To date, Russia has shown continuous unpredictability in the Syrian crisis. In December 2015, Putin himself justified the military involvement in Syria as an “exercise” for Russia’s air forces, air defense, and intelligence. In March 2016, the Kremlin unexpectedly declared the successful accomplishment of the operation and ordered the withdrawal of the main part of Russian forces from Syria, but in October 2016, Russia sent S-300 air defense missiles to Syria and the State Duma ratified the law allowing Russian air forces to indefinitely stay in the Hemeimeem air base. Lack of comprehensive strategy in Syria has caused many experts and political analysts to question whether the “exercise” in Syria was meant to demonstrate geopolitical parity to the U.S. policy in the Middle East and sidetrack the world’s attention from the Ukrainian conflict.
One possible explanation for Moscow’s eagerness to find a truce with Washington could be the desire to trade Syria for Ukraine. It will be important for the new U.S. administration to cooperate with Russia on the fight against terrorists in Syria without ending up with such an unwitting compromise or the so-called Yalta 2.0 which could once again divide the world into spheres of influence. Compared to the hurdles in Crimea and Donbass, the U.S.-Russia anti-terrorism cooperation in Syria is more realistic in the near future. However, in the long-term perspective, the possible success of the bilateral collaboration in Syria can provide a favorable backdrop to untangle the Ukrainian imbroglio.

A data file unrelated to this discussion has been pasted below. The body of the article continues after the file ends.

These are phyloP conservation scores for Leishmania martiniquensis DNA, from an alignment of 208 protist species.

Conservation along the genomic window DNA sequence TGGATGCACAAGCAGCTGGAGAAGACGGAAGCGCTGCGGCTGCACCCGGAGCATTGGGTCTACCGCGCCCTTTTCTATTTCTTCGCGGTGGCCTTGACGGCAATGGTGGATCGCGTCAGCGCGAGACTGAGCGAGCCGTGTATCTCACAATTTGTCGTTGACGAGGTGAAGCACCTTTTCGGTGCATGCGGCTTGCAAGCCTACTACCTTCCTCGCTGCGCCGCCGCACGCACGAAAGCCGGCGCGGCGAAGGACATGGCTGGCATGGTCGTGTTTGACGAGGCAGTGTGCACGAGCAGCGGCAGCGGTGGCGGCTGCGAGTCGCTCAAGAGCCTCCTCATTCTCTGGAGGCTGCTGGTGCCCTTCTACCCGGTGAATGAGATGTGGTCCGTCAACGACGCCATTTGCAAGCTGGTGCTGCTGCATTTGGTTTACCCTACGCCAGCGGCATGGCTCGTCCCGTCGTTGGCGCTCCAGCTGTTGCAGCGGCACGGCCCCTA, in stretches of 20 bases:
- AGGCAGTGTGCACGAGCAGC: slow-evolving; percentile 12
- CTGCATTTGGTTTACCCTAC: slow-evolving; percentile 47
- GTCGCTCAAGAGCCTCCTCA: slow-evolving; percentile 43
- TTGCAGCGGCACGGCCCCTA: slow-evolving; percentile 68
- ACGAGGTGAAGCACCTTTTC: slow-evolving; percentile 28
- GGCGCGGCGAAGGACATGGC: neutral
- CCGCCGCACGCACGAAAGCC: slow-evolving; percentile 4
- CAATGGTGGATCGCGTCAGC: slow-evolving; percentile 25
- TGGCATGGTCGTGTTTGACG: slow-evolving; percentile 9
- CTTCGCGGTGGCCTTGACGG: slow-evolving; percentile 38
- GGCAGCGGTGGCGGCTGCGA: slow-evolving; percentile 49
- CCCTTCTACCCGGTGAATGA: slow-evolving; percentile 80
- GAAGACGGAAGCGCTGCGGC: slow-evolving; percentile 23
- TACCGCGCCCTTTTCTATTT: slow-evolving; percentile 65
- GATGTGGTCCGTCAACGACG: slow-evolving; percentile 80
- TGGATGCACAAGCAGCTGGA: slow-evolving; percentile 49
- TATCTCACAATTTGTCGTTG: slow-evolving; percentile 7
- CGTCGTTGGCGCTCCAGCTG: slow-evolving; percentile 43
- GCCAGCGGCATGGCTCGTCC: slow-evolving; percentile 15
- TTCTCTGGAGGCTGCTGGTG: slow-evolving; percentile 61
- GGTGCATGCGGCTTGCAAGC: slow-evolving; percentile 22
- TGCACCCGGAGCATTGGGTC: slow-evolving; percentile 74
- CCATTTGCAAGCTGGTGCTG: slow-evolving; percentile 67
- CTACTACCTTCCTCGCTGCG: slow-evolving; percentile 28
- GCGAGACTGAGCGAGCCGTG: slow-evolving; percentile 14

The Trump Administration must not discount that all three aforementioned issues are tightly connected with Russia’s domestic politics. The previous reset, initiated by the Obama Administration in 2009 right after the 2008 Russo-Georgian War, was interrupted by the Kremlin. During the last reset, important steps signaling improvement in the two countries’ bilateral relations were made. In 2010 presidents Barak Obama and Dmitry Medvedev signed the New START, a strategic arms control treaty, pledging to reduce the nuclear weapons of both countries. Russia and the U.S. were also aligned in the imposing sanctions on Iran for its nuclear program and supporting the NATO-led intervention in Libya. Moscow allowed the U.S. and NATO military forces to pass through Russia into Afghanistan, and, in turn, Russia received American support to join the WTO.